Magazine article Sunset

Treasure Hunting

Magazine article Sunset

Treasure Hunting

Article excerpt

For unique pots, benches, or trellises, try a garden art specialist

the garden is the bonus room of this century. Furnish it with things you love," advises Gail Chapman, who sells garden antiques and accessories from a south Seattle showroom.

Believing that plants and art go hand in hand to make a garden, Chapman is one of a growing number of Western entrepreneurs who are opening shops or warehouses to sell one-of-a-kind garden ornaments. Diane Egizii is another. Because gardens increasingly are places to dine, play, entertain, or just hang out, says this Phoenix garden decorator, they're being furnished and embellished as thoughtfully as indoor rooms. "You should be as comfortable outdoors as indoors," she adds.

For a gardener, browsing through the four stores listed here-a sampling of the many now opening throughout the West-may be the ultimate treasure hunt. Who knows what fun things you'll discover along the way.

SEATTLE

A Garden of Distinction

A head-spinning array of enticing items fills this 10,000-square-foot showroom. Glazed Asian pots huddle next to proven4;al bistro tables and antique French swings. Decorative ironwork from Tunisia and other countries hangs on a wall. Most of the items are displayed in vignettes designed to inspire.

"I search for and sell the things I love," says owner Gail Chapman, who regularly makes buying trips to France and Southeast Asia. "People come here looking for one-of-akind pieces."

WHAT,S HOT. Trellises, anything in iron, and shapely containers of all kinds. 10-5 Mon-Sat. 5819 Sixth Ave. S (one building south of the Seattle Design Center); (206) 763-0517 or www. agardenofdistinction. com.

SAN JOSE

Artefact Design & Salvage

"I could never find the kind of garden art I liked, so I decided to start collecting," says owner David Allen, a high-tech drop-out from Silicon Valley, whose interest in architecture and garden ornaments blossomed into a business.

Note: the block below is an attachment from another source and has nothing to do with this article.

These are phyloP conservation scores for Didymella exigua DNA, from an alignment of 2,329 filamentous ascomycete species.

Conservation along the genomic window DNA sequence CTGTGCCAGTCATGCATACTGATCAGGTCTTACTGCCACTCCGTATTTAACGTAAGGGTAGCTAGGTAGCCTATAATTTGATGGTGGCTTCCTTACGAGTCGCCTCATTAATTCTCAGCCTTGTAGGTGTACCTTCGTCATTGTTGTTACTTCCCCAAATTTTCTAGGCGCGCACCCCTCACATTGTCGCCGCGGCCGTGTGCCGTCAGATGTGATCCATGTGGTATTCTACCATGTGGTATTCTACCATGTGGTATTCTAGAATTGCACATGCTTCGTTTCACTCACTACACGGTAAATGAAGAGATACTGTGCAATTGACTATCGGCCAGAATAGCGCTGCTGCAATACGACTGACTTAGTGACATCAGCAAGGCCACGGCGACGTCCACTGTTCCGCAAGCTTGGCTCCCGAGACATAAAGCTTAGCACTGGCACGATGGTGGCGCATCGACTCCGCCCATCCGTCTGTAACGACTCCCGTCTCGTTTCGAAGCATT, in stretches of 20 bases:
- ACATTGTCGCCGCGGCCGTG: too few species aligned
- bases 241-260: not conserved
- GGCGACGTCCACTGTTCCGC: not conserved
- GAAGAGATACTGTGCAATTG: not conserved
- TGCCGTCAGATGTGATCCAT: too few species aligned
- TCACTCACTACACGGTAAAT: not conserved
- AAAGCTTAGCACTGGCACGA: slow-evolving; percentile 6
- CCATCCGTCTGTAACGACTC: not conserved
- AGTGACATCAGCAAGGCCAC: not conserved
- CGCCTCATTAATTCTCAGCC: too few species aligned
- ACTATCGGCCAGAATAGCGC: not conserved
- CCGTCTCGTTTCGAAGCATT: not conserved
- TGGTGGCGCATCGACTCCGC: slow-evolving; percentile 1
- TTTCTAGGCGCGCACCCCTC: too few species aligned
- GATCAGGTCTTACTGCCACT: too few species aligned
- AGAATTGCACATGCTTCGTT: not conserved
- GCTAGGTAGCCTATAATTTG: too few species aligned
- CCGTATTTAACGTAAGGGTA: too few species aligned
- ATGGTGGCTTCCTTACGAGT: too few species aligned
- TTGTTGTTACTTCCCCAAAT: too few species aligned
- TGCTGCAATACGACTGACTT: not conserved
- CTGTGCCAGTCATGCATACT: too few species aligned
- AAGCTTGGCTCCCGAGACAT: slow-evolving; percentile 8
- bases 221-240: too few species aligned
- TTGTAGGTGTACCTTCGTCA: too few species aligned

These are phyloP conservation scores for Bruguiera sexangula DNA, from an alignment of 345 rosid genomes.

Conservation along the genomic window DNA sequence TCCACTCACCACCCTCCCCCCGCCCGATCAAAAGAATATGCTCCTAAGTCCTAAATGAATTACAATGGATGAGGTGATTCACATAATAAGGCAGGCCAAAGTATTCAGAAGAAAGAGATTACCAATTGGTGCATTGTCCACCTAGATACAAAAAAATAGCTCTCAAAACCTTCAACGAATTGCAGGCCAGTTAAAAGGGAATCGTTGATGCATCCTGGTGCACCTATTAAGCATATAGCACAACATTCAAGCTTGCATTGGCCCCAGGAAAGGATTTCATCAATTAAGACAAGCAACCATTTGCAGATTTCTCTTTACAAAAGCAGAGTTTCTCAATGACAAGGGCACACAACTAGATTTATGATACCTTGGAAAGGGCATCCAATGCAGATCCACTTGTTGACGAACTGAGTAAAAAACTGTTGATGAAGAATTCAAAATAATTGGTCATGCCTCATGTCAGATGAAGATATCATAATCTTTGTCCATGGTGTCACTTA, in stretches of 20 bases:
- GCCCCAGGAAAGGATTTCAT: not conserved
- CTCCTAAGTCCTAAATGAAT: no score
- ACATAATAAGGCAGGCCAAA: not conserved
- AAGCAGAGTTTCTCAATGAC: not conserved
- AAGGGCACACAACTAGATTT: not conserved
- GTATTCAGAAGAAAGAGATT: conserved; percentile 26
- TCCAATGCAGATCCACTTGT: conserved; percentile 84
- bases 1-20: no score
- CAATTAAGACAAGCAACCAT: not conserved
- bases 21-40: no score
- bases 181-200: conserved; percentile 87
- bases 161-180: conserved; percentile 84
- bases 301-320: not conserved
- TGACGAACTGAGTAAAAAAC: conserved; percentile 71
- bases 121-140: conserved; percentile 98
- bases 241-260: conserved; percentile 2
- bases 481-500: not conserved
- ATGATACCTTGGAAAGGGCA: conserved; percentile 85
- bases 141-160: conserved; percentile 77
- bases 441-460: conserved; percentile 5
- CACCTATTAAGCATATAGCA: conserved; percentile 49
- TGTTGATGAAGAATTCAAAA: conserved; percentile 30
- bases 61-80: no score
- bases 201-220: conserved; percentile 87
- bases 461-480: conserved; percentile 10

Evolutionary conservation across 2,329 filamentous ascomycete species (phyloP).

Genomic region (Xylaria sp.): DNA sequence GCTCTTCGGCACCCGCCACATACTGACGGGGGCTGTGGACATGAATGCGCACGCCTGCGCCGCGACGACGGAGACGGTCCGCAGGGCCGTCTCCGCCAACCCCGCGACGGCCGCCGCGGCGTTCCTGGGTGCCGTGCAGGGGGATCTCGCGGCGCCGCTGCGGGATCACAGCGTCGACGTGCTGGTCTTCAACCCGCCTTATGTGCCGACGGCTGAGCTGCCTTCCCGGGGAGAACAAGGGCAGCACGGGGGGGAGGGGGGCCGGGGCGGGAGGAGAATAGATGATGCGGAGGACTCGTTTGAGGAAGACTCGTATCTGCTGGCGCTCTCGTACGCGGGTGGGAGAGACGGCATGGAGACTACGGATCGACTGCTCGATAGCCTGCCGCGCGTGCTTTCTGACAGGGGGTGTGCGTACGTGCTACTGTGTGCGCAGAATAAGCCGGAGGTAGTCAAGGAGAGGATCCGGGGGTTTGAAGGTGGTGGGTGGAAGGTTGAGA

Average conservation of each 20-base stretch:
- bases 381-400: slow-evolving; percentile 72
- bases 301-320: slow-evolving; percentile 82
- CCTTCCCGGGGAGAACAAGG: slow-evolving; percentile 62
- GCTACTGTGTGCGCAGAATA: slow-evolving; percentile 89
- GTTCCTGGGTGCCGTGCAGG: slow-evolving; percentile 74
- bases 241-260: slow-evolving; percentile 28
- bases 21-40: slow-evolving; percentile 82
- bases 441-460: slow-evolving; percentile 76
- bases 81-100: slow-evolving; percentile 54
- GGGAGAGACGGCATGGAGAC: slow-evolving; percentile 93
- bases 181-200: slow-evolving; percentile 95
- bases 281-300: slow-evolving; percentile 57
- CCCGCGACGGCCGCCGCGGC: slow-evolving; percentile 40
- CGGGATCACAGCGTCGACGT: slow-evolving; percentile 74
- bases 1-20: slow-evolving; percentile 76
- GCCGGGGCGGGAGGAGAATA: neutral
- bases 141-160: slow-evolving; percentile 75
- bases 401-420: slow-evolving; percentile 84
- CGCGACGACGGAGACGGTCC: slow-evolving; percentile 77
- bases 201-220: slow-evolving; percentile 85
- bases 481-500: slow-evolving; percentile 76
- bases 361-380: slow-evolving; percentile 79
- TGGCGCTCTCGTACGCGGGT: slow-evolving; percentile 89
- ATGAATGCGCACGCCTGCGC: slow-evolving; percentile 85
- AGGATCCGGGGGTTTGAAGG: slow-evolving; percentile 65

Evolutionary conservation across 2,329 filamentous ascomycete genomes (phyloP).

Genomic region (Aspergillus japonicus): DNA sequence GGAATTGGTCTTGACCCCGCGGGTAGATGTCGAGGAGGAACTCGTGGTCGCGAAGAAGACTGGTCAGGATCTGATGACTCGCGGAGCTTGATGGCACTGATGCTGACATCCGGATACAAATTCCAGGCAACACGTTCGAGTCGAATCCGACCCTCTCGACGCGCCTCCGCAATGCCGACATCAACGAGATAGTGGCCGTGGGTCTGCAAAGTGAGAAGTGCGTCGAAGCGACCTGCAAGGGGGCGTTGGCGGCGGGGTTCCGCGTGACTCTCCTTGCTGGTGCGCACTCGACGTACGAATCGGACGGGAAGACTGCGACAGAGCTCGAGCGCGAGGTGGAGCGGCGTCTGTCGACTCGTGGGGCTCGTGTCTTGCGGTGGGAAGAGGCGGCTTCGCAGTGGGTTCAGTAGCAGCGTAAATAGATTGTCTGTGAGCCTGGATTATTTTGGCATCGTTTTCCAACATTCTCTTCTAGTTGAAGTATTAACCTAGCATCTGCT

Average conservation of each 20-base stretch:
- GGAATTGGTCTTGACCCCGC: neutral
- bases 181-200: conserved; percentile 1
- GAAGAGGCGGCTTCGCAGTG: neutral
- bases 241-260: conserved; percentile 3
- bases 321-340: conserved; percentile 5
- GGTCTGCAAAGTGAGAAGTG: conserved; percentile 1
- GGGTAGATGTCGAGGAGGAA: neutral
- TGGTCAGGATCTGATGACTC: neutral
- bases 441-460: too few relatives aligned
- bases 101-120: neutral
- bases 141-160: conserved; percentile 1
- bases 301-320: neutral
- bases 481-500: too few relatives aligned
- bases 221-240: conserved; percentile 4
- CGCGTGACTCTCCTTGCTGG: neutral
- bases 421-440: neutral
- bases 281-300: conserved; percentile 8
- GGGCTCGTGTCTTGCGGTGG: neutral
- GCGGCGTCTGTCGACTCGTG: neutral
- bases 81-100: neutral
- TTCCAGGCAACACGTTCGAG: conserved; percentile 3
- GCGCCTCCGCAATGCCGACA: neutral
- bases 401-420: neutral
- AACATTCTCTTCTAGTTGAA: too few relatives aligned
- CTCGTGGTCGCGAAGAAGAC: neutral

About two years ago, Allen opened his retail outlet in a 1920s corrugated steel warehouse. To keep it filled, he scours this country and Europe for old, handcrafted pieces he calls "lost arts"-items of Victorian terra-cotta, carved stone, wood, and pressed metal. There are stone benches, wrought-iron fences and gates, wall fountains, pots, pillars, and antique baskets.

"It's fun to discover great stuff in unexpected places," he adds, recalling the time he clung to scaffolding outside the 20th floor of a Manhattan high-rise slated for demolition just to check out decorative terra-cotta. Many of his offerings are pricey, but he sells inexpensive pieces too, like the oil jar, grape urn, and English terra-cotta pot pictured (inset on page 76).

WHAT'S HOT: Turkish village oil jar, birdbaths, urns, and cast-iron benches with crusty finishes.

11-5 Wed-Sat, 12-5 Sun. 245 McEvoy St. (on the east end of Antique Row between W San Carlos St. and Park Ave. …

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